Directed by James Mangold
Starring Hugh Jackman, Patrick Stewart, Dafne Keen
The year is 2029, the world has dramatically changed and the X-Men are no more. Logan (Hugh Jackman), scarred and broken (both mentally and physically), works as a driver to support an ailing Professor X (Patrick Stewart) hiding in Mexico. However when a young girl, Laura (Dafne Keen), running from an armed private security force (the cybernetically enhanced Reavers) stumbles onto him, Logan must reluctantly return to his old ways to protect her. As they flee he discovers that he shares an unexpected connection with Laura, and that the Age of the Mutants, may not be as over as he once thought.
The third time is the charm. Finally 20th Century Fox gets it right with Logan, producing a solo film about the beloved comic book character that does him justice, after the debacle of X-Men Origins: Wolverine (2009), and the close but not quiet there The Wolverine (2013). It does this in a most extraordinary way. Whereas there are strong echoes of the character’s comic book history (drawing on Old Man Logan, the origins of X-23, and even shades of Messiah Complex for inspiration), they have drawn heavily on the symbology of the Western to create it’s own rough beast.
This seems to be the fix that Wolverine needed. No longer as beholden to its comic book roots, it creates a stunningly violent story of redemption and loss, that ironically lands closer to its source than the previous two iterations (one which tried to re-invent, the other that followed too slavishly close).
The Western comparison is one that Logan wears proudly on its sleeve, with many references appearing throughout the film (especially to Shane). Jackman portrays Logan as a burnt out fighter (albeit with adamantium claws rather than a six-shooter) – tired, scarred, grizzled, disillusioned, and desperately seeking a way out.
With its cut down continuity Logan no longer needs to play host to an ensemble cast of fan favourite superheroes. Instead it is free to dedicate time to key relationships and explore those. Hence Jackman gets to delve into a dramatic range for his dealings with other characters, Stewart and Keen especially, as well as popping claws and flying into a gory berserker rage. This is certainly a reward for the audience, as Stewart is in fine form as a Charles Xavier that is not the man he used to be. At times it is a show stealing performance as he verges into Lear like madness, but it is those quiet lucid moments where we see the real Charles that he is at his most powerful.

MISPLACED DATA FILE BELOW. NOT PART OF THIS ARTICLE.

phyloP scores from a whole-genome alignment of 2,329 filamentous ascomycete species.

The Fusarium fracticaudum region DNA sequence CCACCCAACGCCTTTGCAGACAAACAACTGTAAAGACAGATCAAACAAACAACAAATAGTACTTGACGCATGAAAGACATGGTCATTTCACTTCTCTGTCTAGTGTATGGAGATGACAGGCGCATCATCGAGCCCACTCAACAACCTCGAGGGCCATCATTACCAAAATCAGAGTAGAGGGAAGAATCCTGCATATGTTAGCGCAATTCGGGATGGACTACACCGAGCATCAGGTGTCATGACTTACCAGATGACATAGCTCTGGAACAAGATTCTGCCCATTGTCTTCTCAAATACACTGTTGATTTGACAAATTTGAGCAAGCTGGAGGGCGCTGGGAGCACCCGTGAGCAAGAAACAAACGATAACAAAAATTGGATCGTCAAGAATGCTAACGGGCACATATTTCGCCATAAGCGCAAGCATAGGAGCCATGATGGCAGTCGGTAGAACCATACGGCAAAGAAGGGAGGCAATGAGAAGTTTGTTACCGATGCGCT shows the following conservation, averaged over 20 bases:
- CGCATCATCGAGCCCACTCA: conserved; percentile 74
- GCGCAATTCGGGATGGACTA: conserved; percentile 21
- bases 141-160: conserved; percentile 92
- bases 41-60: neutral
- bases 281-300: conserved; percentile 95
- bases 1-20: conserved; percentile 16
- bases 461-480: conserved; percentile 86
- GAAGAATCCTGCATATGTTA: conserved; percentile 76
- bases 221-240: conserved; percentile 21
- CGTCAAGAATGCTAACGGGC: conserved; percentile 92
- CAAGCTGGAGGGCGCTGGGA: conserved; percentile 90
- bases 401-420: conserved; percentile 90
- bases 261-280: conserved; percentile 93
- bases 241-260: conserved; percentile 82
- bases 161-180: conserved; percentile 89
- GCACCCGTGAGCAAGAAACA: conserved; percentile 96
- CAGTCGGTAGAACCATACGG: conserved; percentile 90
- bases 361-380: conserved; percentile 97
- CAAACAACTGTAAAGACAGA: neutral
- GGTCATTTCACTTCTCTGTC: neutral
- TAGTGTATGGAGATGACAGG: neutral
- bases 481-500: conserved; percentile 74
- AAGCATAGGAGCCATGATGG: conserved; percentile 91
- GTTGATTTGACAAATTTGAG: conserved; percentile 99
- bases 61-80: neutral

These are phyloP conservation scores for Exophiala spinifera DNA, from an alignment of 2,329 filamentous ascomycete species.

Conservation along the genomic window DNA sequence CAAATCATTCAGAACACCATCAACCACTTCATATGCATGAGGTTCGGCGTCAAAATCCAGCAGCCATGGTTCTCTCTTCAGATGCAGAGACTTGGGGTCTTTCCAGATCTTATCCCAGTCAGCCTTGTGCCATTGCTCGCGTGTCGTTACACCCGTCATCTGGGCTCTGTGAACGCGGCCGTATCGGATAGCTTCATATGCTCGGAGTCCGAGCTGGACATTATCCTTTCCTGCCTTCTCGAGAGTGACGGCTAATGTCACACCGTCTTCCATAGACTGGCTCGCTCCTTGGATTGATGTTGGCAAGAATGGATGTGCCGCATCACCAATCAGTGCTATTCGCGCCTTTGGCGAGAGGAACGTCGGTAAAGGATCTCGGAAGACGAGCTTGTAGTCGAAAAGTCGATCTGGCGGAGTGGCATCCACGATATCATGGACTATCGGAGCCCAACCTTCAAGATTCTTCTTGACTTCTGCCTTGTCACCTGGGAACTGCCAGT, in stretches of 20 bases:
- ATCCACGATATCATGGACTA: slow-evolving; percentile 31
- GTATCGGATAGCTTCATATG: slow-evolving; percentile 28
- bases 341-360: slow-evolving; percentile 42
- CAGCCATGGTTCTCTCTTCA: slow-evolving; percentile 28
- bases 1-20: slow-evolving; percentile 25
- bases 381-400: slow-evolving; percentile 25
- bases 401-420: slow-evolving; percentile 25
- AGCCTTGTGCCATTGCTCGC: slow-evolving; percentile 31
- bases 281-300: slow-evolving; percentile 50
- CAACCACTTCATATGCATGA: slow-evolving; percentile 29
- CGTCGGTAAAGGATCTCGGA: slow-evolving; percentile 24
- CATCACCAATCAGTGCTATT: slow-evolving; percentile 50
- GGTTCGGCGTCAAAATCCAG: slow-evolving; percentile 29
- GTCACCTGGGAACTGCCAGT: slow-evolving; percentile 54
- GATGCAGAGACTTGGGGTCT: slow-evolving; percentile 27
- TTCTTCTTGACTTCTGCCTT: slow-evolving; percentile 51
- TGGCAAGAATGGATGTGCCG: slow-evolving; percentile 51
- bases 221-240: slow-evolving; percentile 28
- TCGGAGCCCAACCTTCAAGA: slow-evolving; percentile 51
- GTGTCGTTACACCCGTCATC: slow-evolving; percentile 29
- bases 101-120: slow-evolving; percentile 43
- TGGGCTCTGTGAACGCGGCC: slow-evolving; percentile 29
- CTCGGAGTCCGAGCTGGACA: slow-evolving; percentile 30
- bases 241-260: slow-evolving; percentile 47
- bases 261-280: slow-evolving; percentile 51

With the two obvious powerhouses of the X-Men franchise sharing the stage, it’s hard to see how newcomer Dafne Keen could make an impact as Laura, especially as her character is mute for much of the proceedings (and howling for much of the rest). Yet she brings this strange dichotomy of calm and unfocused rage to X-23. Looking into her eyes you have no doubt about her character’s wish to eviscerate people, nor any about her ability to do so. She is very much like Logan, and that connection creates a strong bond in the film.
This is not to say Logan is faultless. At two hours seventeen minutes, it feels like it could use some pruning. There is also one special effect that takes you out of the moment, spoiling the audiences immersion in story. Neither of these are deal breakers, and your mileage may vary.
A fitting finale appearance, as after nine times playing the character Jackman has decided to call it a day. Wolverine is allowed to go out with a bang (well, a snikt and a bestial growl), and Logan is a stunning and bloody tribute to that.